‘Stay-at-home’ orders enacted for Missouri and Kansas

Tracking Coronavirus
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Both Missouri and Kansas have now issued orders to help stop the spread of infection. These orders supersede orders at the county level during the duration of the state order, unless the orders allow for tighter restrictions by local municipalities.

The situation is changing quickly, and it can be hard to keep track of who has ordered what. That’s why FOX4 has broken it down by state, including much the area surrounding the Kansas City metro.

On March 16, President Donald Trump released guidelines similar to those from the CDC, saying gatherings should be limited to 10 people and that schools should be closed for the next 15 days. While this serves as a recommended basis for the country to follow, other governments can and have enacted stricter measures.

Missouri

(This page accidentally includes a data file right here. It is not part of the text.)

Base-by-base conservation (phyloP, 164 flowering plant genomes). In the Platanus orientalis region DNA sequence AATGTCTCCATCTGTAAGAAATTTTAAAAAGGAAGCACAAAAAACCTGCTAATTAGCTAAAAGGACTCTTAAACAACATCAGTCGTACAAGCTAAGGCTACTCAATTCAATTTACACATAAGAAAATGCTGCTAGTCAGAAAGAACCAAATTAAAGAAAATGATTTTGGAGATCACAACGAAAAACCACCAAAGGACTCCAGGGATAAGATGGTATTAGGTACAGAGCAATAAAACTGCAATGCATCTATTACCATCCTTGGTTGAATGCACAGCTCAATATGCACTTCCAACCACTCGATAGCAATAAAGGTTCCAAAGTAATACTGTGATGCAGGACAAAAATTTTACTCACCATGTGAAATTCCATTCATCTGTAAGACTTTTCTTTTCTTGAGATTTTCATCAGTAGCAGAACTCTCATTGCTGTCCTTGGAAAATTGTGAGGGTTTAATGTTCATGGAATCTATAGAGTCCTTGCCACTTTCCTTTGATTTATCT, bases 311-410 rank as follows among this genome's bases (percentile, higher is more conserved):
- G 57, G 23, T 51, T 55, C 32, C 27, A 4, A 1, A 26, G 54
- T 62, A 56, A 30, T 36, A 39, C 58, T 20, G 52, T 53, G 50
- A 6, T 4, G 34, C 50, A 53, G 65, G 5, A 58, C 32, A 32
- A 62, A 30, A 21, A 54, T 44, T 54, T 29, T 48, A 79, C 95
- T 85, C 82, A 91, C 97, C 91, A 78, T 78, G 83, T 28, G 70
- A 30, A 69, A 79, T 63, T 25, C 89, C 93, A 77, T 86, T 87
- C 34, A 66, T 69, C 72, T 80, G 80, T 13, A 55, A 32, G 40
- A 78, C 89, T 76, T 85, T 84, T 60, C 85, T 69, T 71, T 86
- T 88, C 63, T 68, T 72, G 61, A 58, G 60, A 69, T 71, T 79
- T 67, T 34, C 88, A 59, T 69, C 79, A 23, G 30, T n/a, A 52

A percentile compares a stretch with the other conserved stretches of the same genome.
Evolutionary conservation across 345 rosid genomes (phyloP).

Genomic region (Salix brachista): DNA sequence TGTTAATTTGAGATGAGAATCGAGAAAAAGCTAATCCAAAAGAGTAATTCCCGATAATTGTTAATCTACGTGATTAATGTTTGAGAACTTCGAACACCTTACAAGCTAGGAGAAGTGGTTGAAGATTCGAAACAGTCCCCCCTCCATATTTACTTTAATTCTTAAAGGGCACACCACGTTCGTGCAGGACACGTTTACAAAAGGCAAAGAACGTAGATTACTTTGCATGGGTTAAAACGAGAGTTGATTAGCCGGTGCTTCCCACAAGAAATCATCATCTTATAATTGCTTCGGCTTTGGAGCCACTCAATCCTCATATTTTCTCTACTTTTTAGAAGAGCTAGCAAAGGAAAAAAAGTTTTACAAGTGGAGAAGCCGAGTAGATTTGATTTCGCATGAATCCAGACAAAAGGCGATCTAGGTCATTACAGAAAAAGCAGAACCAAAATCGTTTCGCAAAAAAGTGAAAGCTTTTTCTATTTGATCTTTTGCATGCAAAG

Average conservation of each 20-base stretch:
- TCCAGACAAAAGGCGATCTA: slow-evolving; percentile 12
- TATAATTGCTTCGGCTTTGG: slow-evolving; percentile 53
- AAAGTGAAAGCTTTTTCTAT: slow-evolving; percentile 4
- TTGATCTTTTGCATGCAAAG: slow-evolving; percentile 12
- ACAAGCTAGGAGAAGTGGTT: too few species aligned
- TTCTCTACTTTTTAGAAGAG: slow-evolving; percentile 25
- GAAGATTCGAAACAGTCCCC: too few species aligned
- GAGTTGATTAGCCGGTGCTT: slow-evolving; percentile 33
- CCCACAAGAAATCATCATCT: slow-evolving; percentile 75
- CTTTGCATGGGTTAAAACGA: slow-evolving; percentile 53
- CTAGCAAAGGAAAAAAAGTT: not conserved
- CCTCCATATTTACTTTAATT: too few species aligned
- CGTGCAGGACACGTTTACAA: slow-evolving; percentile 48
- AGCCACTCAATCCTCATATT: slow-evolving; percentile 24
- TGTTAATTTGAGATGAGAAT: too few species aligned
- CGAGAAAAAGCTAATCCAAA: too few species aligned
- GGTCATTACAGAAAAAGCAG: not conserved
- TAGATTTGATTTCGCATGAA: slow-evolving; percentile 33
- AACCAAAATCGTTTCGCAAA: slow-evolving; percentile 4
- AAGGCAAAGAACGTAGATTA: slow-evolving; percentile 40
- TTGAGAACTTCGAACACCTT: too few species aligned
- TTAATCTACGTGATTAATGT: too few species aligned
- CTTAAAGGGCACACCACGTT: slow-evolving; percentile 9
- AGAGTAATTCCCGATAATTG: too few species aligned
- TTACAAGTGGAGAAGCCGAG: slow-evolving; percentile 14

On Friday, April 3, Gov. Mike Parson announced a “stay-at-home” order, banning all non-essential activities. The order comes as a major reversal of his stance, preferring to let local municipalities decide what is best. The order will begin on Monday, April 6 and go through Friday, April 24. The order extends to schools, many of which had already chosen to close in-person learning through the 24th.

Kansas

On Saturday, March 28, Gov. Laura Kelly announced a statewide “stay-at-home” order, banning all non-essential activities. The order begins on March 30 and goes through at least April 19. On March 17, she had announced that all the schools in the state would switch to distance learning for the rest of the year, becoming the first state in the country to do so.

CORE4

  • Jackson County
  • City of Kansas City
  • Johnson County, Kan.
  • Unified Government of Wyandotte County and Kansas City, Kan.

In a joint decision by the leaders of what they called the “CORE4” on March 21, these government groups announced a “stay-at-home” order, telling people to refrain from any gatherings and ordering non-essential businesses to close down. Here is a list of what counts as essential activities and essential businesses. School districts within these jurisdictions also agreed to remain distance learning during the order, which, as of right now, lasts through April 24.

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